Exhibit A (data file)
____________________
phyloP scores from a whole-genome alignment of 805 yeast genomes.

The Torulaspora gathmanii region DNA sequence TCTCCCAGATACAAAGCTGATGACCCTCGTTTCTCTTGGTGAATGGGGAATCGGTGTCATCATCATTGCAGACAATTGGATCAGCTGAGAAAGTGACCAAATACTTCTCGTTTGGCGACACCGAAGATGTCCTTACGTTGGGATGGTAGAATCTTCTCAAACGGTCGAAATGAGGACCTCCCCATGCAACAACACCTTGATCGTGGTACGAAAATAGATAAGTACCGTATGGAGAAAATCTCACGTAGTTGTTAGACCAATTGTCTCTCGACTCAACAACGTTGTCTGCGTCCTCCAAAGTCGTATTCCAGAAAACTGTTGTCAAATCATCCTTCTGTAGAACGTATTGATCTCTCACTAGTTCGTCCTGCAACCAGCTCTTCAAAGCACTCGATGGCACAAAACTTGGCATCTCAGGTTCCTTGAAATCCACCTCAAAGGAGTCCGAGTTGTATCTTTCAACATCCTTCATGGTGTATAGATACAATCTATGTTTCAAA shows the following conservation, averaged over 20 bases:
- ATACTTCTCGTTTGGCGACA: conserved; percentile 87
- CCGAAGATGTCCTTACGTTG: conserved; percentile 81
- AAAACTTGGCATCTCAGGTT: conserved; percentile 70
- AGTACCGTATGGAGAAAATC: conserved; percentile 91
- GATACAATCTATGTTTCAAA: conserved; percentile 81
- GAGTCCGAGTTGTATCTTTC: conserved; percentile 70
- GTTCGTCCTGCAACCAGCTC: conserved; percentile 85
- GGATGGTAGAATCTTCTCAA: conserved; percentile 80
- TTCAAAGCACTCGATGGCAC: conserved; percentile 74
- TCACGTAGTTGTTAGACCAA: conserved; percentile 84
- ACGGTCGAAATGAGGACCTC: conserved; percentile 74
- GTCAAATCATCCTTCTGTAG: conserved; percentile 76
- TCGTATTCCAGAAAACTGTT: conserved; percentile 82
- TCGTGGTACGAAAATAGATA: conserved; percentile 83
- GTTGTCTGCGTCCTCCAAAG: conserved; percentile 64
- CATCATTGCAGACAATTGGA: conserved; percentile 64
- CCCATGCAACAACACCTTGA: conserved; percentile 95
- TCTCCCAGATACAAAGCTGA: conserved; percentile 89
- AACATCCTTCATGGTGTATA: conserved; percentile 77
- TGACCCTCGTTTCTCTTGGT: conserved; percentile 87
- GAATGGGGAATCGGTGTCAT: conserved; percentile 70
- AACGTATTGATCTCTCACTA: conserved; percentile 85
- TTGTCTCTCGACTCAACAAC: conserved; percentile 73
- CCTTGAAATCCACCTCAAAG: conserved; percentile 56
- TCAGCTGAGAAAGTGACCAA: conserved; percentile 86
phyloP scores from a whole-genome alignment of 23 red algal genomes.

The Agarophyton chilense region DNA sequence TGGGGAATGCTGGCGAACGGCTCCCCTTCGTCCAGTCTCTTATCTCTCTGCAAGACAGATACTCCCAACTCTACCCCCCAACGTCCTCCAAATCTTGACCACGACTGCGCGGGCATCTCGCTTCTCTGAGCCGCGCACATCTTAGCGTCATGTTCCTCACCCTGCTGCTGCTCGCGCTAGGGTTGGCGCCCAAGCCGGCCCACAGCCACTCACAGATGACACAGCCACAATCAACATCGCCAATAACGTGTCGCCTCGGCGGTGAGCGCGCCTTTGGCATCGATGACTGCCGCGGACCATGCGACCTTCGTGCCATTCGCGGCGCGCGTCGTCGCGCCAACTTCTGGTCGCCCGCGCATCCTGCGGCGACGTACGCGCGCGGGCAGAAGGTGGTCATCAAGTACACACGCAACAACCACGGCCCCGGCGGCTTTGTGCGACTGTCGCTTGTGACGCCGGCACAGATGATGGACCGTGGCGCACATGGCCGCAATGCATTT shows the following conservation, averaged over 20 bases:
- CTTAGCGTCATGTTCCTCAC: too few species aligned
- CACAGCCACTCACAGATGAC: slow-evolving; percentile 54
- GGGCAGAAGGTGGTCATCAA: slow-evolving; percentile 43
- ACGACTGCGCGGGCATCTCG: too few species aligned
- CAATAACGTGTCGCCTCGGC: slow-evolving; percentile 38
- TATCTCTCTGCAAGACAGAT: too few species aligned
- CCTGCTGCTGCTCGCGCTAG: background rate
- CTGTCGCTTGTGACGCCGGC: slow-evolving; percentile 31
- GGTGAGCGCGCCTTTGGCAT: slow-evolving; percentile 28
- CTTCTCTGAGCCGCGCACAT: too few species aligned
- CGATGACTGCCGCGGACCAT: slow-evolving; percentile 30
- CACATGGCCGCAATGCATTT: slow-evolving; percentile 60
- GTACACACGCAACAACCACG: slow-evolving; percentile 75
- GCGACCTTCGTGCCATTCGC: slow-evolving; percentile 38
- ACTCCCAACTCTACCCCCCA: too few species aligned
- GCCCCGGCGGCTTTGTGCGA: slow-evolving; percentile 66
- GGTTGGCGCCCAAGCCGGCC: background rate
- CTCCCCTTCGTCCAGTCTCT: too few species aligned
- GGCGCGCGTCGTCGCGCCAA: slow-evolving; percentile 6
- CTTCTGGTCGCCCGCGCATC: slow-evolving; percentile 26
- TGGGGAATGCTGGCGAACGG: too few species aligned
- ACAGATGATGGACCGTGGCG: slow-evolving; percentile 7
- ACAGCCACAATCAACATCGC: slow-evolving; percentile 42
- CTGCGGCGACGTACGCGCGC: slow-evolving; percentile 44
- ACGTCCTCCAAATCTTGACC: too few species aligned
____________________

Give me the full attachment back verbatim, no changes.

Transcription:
phyloP scores from a whole-genome alignment of 805 yeast genomes.

The Torulaspora gathmanii region DNA sequence TCTCCCAGATACAAAGCTGATGACCCTCGTTTCTCTTGGTGAATGGGGAATCGGTGTCATCATCATTGCAGACAATTGGATCAGCTGAGAAAGTGACCAAATACTTCTCGTTTGGCGACACCGAAGATGTCCTTACGTTGGGATGGTAGAATCTTCTCAAACGGTCGAAATGAGGACCTCCCCATGCAACAACACCTTGATCGTGGTACGAAAATAGATAAGTACCGTATGGAGAAAATCTCACGTAGTTGTTAGACCAATTGTCTCTCGACTCAACAACGTTGTCTGCGTCCTCCAAAGTCGTATTCCAGAAAACTGTTGTCAAATCATCCTTCTGTAGAACGTATTGATCTCTCACTAGTTCGTCCTGCAACCAGCTCTTCAAAGCACTCGATGGCACAAAACTTGGCATCTCAGGTTCCTTGAAATCCACCTCAAAGGAGTCCGAGTTGTATCTTTCAACATCCTTCATGGTGTATAGATACAATCTATGTTTCAAA shows the following conservation, averaged over 20 bases:
- ATACTTCTCGTTTGGCGACA: conserved; percentile 87
- CCGAAGATGTCCTTACGTTG: conserved; percentile 81
- AAAACTTGGCATCTCAGGTT: conserved; percentile 70
- AGTACCGTATGGAGAAAATC: conserved; percentile 91
- GATACAATCTATGTTTCAAA: conserved; percentile 81
- GAGTCCGAGTTGTATCTTTC: conserved; percentile 70
- GTTCGTCCTGCAACCAGCTC: conserved; percentile 85
- GGATGGTAGAATCTTCTCAA: conserved; percentile 80
- TTCAAAGCACTCGATGGCAC: conserved; percentile 74
- TCACGTAGTTGTTAGACCAA: conserved; percentile 84
- ACGGTCGAAATGAGGACCTC: conserved; percentile 74
- GTCAAATCATCCTTCTGTAG: conserved; percentile 76
- TCGTATTCCAGAAAACTGTT: conserved; percentile 82
- TCGTGGTACGAAAATAGATA: conserved; percentile 83
- GTTGTCTGCGTCCTCCAAAG: conserved; percentile 64
- CATCATTGCAGACAATTGGA: conserved; percentile 64
- CCCATGCAACAACACCTTGA: conserved; percentile 95
- TCTCCCAGATACAAAGCTGA: conserved; percentile 89
- AACATCCTTCATGGTGTATA: conserved; percentile 77
- TGACCCTCGTTTCTCTTGGT: conserved; percentile 87
- GAATGGGGAATCGGTGTCAT: conserved; percentile 70
- AACGTATTGATCTCTCACTA: conserved; percentile 85
- TTGTCTCTCGACTCAACAAC: conserved; percentile 73
- CCTTGAAATCCACCTCAAAG: conserved; percentile 56
- TCAGCTGAGAAAGTGACCAA: conserved; percentile 86
phyloP scores from a whole-genome alignment of 23 red algal genomes.

The Agarophyton chilense region DNA sequence TGGGGAATGCTGGCGAACGGCTCCCCTTCGTCCAGTCTCTTATCTCTCTGCAAGACAGATACTCCCAACTCTACCCCCCAACGTCCTCCAAATCTTGACCACGACTGCGCGGGCATCTCGCTTCTCTGAGCCGCGCACATCTTAGCGTCATGTTCCTCACCCTGCTGCTGCTCGCGCTAGGGTTGGCGCCCAAGCCGGCCCACAGCCACTCACAGATGACACAGCCACAATCAACATCGCCAATAACGTGTCGCCTCGGCGGTGAGCGCGCCTTTGGCATCGATGACTGCCGCGGACCATGCGACCTTCGTGCCATTCGCGGCGCGCGTCGTCGCGCCAACTTCTGGTCGCCCGCGCATCCTGCGGCGACGTACGCGCGCGGGCAGAAGGTGGTCATCAAGTACACACGCAACAACCACGGCCCCGGCGGCTTTGTGCGACTGTCGCTTGTGACGCCGGCACAGATGATGGACCGTGGCGCACATGGCCGCAATGCATTT shows the following conservation, averaged over 20 bases:
- CTTAGCGTCATGTTCCTCAC: too few species aligned
- CACAGCCACTCACAGATGAC: slow-evolving; percentile 54
- GGGCAGAAGGTGGTCATCAA: slow-evolving; percentile 43
- ACGACTGCGCGGGCATCTCG: too few species aligned
- CAATAACGTGTCGCCTCGGC: slow-evolving; percentile 38
- TATCTCTCTGCAAGACAGAT: too few species aligned
- CCTGCTGCTGCTCGCGCTAG: background rate
- CTGTCGCTTGTGACGCCGGC: slow-evolving; percentile 31
- GGTGAGCGCGCCTTTGGCAT: slow-evolving; percentile 28
- CTTCTCTGAGCCGCGCACAT: too few species aligned
- CGATGACTGCCGCGGACCAT: slow-evolving; percentile 30
- CACATGGCCGCAATGCATTT: slow-evolving; percentile 60
- GTACACACGCAACAACCACG: slow-evolving; percentile 75
- GCGACCTTCGTGCCATTCGC: slow-evolving; percentile 38
- ACTCCCAACTCTACCCCCCA: too few species aligned
- GCCCCGGCGGCTTTGTGCGA: slow-evolving; percentile 66
- GGTTGGCGCCCAAGCCGGCC: background rate
- CTCCCCTTCGTCCAGTCTCT: too few species aligned
- GGCGCGCGTCGTCGCGCCAA: slow-evolving; percentile 6
- CTTCTGGTCGCCCGCGCATC: slow-evolving; percentile 26
- TGGGGAATGCTGGCGAACGG: too few species aligned
- ACAGATGATGGACCGTGGCG: slow-evolving; percentile 7
- ACAGCCACAATCAACATCGC: slow-evolving; percentile 42
- CTGCGGCGACGTACGCGCGC: slow-evolving; percentile 44
- ACGTCCTCCAAATCTTGACC: too few species aligned